Navy and Ohio State last met almost three decades ago, in the 1981 Liberty Bowl. Navy was a 14-point underdog in that game. I know this because the broadcast team wouldn’t shut up about it for most of the second half. “Navy is a 14-point underdog, but only trails 17-13 at the half… Navy returned the blocked punt for a touchdown! Now the 14-point underdog has a 3-point lead!… We have a special guest in the booth with us, Woody Hayes. Coach, did you like when your team was a 14-point favorite? Why no, Tom, I think I’d rather be a 14-point underdog…” You might not be able to tell by the 31-28 final score, but the story of the game was defense and special teams. Ohio State was led by record-setting quarterback and Big Ten MVP Art Schlichter, who was held to only 4-12 passing in the first half. Navy fared no better, as Ohio State capitalized on a blocked punt and a Marco Pagnanelli fumble to take a 17-13 lead into the break. The Mids blocked a punt of their own and returned it for a TD and the lead in the third quarter, but it was short-lived; a botched punt by Steve Fehr gave Ohio State a short field, and the Buckeyes took the lead for good on Schlichter’s second TD pass of the night. Navy put together a 97-yard touchdown drive in the closing minutes, but couldn’t recover an onside kick to get one last hail mary shot at the end zone.
(Coincidentally, Navy played Michigan earlier in the year to roughly similar results. After falling behind 14-0, the Mids fought back to 14-6 at halftime. Michigan scored first in the third quarter, but Navy went on a 94-yard scoring drive of their own. Fehr added a field goal to make it 21-16 with 8:52 left to play. Navy would end up getting the ball back with a chance to win, but Pagnanelli overthrew a wide-open Troy Mitchell in the end zone on the Mids’ last scoring threat of the game. 1981 was a weird year; Navy finished 7-4-1, beating Boston College, Syracuse, and Georgia Tech, but losing to Yale and tying Army.)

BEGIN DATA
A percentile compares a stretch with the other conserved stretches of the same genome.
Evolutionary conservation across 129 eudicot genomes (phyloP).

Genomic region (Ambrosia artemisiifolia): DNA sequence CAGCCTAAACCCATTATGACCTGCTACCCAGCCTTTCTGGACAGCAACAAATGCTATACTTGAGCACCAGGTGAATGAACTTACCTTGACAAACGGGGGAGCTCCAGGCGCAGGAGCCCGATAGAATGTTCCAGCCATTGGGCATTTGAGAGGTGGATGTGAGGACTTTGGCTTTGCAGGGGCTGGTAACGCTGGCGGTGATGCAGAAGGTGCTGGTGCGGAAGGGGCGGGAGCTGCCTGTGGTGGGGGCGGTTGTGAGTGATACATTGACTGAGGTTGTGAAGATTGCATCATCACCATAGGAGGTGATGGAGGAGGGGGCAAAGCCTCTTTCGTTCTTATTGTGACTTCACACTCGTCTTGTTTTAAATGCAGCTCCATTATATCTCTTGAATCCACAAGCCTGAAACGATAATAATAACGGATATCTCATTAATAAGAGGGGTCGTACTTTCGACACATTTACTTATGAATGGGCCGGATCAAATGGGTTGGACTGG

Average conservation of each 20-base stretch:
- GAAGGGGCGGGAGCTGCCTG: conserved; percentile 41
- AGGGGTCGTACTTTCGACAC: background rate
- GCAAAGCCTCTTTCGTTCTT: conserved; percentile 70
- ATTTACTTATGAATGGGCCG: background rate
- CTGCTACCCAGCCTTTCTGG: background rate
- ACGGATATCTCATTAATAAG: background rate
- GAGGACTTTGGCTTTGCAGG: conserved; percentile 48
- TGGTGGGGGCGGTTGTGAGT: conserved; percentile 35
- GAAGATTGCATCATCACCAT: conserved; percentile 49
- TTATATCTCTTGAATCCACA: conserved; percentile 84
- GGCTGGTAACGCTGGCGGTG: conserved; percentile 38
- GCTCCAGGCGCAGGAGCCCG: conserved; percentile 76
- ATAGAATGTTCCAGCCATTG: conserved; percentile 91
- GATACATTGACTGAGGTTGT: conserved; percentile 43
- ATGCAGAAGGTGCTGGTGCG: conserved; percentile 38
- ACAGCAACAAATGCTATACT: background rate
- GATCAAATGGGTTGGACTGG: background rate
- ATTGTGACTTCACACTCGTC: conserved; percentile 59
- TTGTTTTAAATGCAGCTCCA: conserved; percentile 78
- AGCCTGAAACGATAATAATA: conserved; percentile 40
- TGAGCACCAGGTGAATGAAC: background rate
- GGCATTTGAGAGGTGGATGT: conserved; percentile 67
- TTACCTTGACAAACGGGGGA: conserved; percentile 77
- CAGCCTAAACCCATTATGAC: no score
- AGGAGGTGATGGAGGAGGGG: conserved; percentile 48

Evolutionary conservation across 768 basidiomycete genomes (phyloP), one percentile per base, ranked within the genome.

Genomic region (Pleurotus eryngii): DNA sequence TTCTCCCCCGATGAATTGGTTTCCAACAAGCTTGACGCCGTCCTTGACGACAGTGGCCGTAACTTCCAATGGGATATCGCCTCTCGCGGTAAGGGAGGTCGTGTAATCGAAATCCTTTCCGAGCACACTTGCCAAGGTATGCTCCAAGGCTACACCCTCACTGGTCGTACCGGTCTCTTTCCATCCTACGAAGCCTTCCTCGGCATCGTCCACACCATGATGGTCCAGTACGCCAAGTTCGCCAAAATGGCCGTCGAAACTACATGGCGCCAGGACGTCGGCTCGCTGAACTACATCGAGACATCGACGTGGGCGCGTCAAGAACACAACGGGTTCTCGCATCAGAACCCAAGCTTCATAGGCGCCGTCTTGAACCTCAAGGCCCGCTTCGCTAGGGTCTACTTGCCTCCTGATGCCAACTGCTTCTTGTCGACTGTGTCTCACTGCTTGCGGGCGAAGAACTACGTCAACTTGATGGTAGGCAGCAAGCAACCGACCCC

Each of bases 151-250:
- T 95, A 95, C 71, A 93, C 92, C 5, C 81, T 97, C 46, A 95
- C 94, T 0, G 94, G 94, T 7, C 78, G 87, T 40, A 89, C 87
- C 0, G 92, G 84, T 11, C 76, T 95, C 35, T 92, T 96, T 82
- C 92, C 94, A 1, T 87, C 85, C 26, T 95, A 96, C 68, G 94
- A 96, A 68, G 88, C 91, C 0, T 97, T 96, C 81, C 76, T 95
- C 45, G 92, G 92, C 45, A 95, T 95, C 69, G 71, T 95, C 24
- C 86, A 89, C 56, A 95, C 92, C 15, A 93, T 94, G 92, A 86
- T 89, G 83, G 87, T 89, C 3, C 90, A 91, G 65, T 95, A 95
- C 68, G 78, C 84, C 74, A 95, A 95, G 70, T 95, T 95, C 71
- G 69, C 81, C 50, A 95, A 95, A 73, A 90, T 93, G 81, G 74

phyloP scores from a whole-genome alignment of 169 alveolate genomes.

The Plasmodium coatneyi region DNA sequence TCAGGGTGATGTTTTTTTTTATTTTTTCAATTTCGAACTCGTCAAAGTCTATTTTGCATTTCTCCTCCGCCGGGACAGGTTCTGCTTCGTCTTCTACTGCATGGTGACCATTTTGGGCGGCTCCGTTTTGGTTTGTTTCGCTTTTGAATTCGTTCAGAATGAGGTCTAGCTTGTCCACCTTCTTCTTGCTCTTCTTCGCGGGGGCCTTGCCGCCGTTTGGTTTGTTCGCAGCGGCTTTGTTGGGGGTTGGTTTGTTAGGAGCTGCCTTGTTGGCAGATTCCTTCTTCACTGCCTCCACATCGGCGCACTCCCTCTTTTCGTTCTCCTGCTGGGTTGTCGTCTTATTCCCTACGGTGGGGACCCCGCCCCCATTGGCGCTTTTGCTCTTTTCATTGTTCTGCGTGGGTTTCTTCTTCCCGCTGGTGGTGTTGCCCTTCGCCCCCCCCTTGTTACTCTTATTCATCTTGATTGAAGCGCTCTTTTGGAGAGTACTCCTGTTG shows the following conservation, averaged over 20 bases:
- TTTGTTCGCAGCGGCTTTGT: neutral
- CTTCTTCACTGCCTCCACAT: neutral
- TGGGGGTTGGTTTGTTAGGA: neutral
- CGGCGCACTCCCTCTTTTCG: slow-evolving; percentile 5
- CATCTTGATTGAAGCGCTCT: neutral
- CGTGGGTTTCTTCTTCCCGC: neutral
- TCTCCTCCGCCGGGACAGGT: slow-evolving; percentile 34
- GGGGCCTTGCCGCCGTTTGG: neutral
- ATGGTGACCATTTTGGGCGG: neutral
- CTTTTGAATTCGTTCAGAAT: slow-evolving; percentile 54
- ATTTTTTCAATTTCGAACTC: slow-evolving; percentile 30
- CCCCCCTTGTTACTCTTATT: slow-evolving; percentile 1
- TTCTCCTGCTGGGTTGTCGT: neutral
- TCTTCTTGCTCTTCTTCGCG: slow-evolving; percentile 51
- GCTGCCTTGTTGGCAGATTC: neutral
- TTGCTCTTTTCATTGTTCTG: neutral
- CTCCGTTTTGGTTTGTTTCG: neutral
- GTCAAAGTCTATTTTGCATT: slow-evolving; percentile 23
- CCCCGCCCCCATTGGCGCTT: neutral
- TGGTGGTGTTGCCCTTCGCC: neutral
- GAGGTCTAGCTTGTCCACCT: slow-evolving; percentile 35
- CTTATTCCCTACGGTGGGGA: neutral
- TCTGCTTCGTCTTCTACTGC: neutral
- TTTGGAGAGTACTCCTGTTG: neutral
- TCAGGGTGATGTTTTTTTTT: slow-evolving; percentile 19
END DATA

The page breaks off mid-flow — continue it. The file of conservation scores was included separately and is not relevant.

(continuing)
The game was a turning point of sorts for both programs. Ohio State won a share of the Big Ten title that year, but Earle Bruce fired most of his defensive staff afterwards. Included among those let go was Steve Szabo, USNA ’65, and Nick Saban, who at the time was the Buckeyes’ secondary coach. It would be fun to think that Navy caused Nick Saban to be fired, but in reality his fate was probably sealed a month earlier when Ohio State lost their shot at a Rose Bowl by giving up a second-half comeback to Minnesota (a game frequently shown on the Big Ten Network, by the way). Saban, ironically, would be hired the next season by Gary Tranquill at Navy. I hear he’s done OK for himself since then. Szabo has too, actually; he won a Super Bowl ring in 2003 with the Patriots, and is now the linebackers coach at Eastern Michigan. For Navy, of course, the Liberty Bowl was George Welsh’s last game; an event from which the program has only recently recovered. The nerves of most old fans, however, probably never will.